Democrats in the legislature, however, gerrymandered Long Island to make the new 2nd considerably redder while simultaneously turning the neighboring 1st District much bluer: The former would have voted for Donald Trump 56-42 while the latter would have gone for Joe Biden 55-44, according to Dave's Redistricting App. That naturally makes the 1st much more appealing for Gordon, who said on Thursday that she'll run there, adding that her home also got moved into the district.

However, Gordon will face a contested fight for the Democratic nomination, as two other candidates had already been running in the 1st, which is open because Republican Rep. Lee Zeldin is making a bid for governor. Bridget Fleming and Kara Hahn, both members of the Suffolk County Legislature, entered the race last spring and have stockpiled similar sums: $644,000 for Fleming and $575,000 for Hahn. Gordon, who launched her second effort in October, had just $134,000 in the bank, but she was a dominant fundraiser last cycle, taking in $4.4 million.

NY-03: A spokesperson for Democratic state Sen. Alessandra Biaggi says their boss is "seriously considering" a bid for New York's redrawn 3rd Congressional District, a blue-leaning Long Island-based seat that just picked up a slice of the Bronx and Westchester County in its latest incarnation. That sliver includes Biaggi's hometown of Pelham and also overlaps with her legislative district. Several notable Democrats are already running in the 3rd, which is open because Democratic Rep. Tom Suozzi is running for governor, but Biaggi has experience prevailing in difficult primaries: In 2018, she won a stunning 54-46 upset over state Sen. Jeff Klein, who was the well-financed leader of the renegade faction of Democrats known as the IDC.

NY-11: Sigh: Former New York City Mayor Bill de Blasio is reportedly considering a bid for the redrawn 11th Congressional District, which now includes his home in Park Slope.

NY-22, NY-23: Democrat Josh Riley, an attorney who'd been challenging Republican Rep. Claudia Tenney in the old 22nd District, says he'll continue his campaign in the new, Tenney-less version of the seat. Tenney herself previously announced she'd seek re-election in the open 23rd, a much redder seat than the new version of the 22nd, which in fact is really the successor to the old 24th.

The revamped 22nd, which recently came open after GOP Rep. John Katko announced his retirement, was already a Democratic target even before redistricting made it bluer (the latest iteration would have gone 58-40 for Joe Biden). As such, there are already several candidates vying for the nomination, the most notable among them Navy veteran Francis Conole, who raised $202,000 in the fourth quarter of last year and had $413,000 cash-on-hand. Riley, who launched his campaign in mid-November, brought in $410,000 and had the same amount banked.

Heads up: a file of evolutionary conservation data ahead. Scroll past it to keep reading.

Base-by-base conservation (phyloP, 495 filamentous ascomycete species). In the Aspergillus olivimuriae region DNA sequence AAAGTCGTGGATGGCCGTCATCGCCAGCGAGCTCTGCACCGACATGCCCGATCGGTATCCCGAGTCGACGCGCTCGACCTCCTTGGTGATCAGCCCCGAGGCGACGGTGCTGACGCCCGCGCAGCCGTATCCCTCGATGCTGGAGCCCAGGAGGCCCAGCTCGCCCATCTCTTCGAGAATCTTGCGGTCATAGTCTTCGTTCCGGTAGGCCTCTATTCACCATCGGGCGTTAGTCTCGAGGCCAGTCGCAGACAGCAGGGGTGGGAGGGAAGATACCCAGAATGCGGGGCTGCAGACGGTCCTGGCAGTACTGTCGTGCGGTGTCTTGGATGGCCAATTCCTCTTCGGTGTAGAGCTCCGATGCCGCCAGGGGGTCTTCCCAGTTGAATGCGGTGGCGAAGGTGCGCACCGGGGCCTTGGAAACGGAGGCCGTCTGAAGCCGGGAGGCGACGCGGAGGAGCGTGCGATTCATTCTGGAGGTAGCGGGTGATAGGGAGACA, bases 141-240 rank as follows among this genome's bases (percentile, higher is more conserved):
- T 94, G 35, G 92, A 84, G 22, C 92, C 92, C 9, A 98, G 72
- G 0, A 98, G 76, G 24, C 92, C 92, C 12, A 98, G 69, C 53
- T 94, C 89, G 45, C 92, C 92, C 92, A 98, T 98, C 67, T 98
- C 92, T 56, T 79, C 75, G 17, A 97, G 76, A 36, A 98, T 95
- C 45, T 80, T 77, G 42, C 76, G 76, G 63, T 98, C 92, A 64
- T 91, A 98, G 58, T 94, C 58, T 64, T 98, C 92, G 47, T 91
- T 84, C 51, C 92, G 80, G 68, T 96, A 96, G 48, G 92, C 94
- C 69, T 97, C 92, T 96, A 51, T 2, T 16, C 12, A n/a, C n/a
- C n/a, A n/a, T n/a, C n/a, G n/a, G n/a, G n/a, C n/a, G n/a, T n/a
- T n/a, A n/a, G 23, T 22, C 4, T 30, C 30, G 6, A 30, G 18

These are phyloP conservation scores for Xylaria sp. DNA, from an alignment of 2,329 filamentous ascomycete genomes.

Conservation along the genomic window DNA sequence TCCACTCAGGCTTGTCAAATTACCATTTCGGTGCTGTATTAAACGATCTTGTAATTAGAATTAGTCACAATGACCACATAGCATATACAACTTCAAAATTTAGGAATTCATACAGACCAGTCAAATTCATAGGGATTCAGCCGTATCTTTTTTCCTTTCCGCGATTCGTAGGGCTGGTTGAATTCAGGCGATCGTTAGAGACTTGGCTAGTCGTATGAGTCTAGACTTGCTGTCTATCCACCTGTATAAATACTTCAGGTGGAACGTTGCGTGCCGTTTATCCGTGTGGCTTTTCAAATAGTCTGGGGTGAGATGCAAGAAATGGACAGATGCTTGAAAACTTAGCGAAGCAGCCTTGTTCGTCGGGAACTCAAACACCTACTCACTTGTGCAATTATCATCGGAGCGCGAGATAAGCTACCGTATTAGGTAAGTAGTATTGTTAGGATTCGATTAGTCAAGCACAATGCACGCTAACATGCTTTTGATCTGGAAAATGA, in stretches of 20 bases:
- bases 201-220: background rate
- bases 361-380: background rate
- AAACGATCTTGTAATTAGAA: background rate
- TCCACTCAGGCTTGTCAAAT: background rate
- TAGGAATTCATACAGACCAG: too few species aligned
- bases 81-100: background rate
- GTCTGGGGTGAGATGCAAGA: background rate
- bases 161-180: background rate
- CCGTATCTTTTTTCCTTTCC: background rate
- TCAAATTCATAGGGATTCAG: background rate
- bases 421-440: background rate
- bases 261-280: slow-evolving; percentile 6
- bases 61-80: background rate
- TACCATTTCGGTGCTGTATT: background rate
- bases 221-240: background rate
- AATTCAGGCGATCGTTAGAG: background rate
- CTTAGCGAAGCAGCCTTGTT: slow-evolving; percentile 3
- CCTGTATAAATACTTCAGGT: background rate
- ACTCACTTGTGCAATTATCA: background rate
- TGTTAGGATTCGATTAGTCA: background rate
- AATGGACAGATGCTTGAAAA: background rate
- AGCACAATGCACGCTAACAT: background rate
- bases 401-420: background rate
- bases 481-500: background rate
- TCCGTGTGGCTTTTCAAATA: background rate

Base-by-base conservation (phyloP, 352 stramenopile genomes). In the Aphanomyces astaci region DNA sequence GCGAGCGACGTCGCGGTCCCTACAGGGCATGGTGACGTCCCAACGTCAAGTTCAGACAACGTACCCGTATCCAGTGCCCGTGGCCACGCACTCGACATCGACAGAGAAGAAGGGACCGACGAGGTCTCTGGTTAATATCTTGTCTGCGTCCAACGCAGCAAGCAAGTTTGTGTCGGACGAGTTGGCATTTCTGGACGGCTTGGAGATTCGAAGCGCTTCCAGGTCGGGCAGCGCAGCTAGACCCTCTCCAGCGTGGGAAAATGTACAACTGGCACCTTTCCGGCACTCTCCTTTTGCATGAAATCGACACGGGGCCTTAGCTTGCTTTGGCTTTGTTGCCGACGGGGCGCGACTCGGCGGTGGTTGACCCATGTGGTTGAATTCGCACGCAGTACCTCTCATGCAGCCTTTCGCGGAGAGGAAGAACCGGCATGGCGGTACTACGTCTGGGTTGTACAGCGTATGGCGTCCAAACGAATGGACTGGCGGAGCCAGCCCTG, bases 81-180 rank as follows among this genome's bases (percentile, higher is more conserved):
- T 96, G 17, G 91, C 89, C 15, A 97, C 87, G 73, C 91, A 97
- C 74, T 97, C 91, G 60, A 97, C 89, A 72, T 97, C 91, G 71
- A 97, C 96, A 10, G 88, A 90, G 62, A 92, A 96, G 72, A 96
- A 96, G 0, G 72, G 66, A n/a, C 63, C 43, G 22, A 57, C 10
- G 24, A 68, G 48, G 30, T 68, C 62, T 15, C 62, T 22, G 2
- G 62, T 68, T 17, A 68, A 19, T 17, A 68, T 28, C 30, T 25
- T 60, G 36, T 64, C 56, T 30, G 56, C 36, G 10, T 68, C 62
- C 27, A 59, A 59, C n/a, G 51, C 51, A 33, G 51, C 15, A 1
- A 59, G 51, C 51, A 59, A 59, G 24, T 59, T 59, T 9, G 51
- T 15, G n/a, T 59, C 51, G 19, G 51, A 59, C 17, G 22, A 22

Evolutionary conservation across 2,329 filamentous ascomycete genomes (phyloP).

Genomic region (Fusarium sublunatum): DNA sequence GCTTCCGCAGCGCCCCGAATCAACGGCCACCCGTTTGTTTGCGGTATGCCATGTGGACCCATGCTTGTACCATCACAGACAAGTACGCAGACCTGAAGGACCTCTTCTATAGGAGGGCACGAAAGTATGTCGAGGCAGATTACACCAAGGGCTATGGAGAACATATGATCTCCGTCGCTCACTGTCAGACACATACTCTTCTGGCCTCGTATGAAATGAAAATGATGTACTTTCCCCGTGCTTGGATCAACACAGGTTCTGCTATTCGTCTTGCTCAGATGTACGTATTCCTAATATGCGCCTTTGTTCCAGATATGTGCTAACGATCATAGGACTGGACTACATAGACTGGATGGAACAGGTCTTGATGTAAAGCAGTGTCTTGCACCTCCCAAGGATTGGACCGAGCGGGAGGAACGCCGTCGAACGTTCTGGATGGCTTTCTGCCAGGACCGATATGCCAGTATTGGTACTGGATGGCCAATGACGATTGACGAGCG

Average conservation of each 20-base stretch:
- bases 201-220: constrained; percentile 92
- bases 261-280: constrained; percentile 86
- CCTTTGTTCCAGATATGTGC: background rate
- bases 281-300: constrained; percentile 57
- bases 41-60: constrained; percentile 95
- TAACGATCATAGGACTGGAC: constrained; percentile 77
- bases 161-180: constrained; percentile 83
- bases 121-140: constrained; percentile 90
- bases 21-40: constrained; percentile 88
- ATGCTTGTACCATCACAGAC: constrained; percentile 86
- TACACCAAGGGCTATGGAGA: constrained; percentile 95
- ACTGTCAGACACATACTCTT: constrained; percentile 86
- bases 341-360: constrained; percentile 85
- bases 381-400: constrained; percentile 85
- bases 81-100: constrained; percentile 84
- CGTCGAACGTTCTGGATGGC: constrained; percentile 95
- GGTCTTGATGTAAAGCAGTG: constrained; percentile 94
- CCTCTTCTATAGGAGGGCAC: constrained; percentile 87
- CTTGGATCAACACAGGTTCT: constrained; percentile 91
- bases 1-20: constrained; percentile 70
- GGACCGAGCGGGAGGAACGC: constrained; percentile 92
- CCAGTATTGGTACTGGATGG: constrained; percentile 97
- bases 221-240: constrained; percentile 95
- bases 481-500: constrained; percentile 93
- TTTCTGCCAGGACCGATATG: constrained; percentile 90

As for Tenney, yet another would-be Republican opponent, Steuben County GOP chair Joe Sempolinski, has said he won't run against her in the new 23rd. However, state Sen. George Borrello wouldn't rule out a bid in recent comments, though he appears to be holding out the extremely slender hope that Republicans will successfully challenge the new map in court.

NY-24: Republican Rep. Chris Jacobs, who represents the old 27th District, says he will seek re-election in the new 24th, which shares much of its DNA with his current seat and is likewise deep red. However, he may not have a clear shot at the nomination: Attorney Todd Aldinger, who has repeatedly sued to overturn COVID mitigation measures, says he'll run here as well.

RI-02: Michael Neary, who worked as a staffer for then-Ohio Gov. John Kasich's 2016 campaign for the Republican presidential nomination, has joined the September Democratic primary.

Mayors

Washington, D.C. Mayor: Mayor Muriel Bowser went into the new year with a huge fundraising lead over her two rivals in the June Democratic primary, a contest that is tantamount to election in the District of Columbia.

Bowser led Robert White, who holds an at-large post on the Council of the District of Columbia, $2.4 million to $555,000 in cash-on-hand; White, who like Bowser is utilizing the local public financing system, said that he would have a total of $910,000 to spend once matching funds are included, however. Another Council member, Trayon White (who is not related to Robert White), had less than $3,000 available.

Ed. note: In our previous newsletter, we reported erroneous cash-on-hand figures for several candidates running in incumbent-vs.-incumbent races for the House. We have since corrected those numbers.

Morning Digest: We’re looking back on Harry Reid’s long and storied career on the campaign trail

The Daily Kos Elections Morning Digest is compiled by David Nir, Jeff Singer, Stephen Wolf, Daniel Donner, and Carolyn Fiddler, with additional contributions from David Jarman, Steve Singiser, James Lambert, David Beard, and Arjun Jaikumar.

Leading Off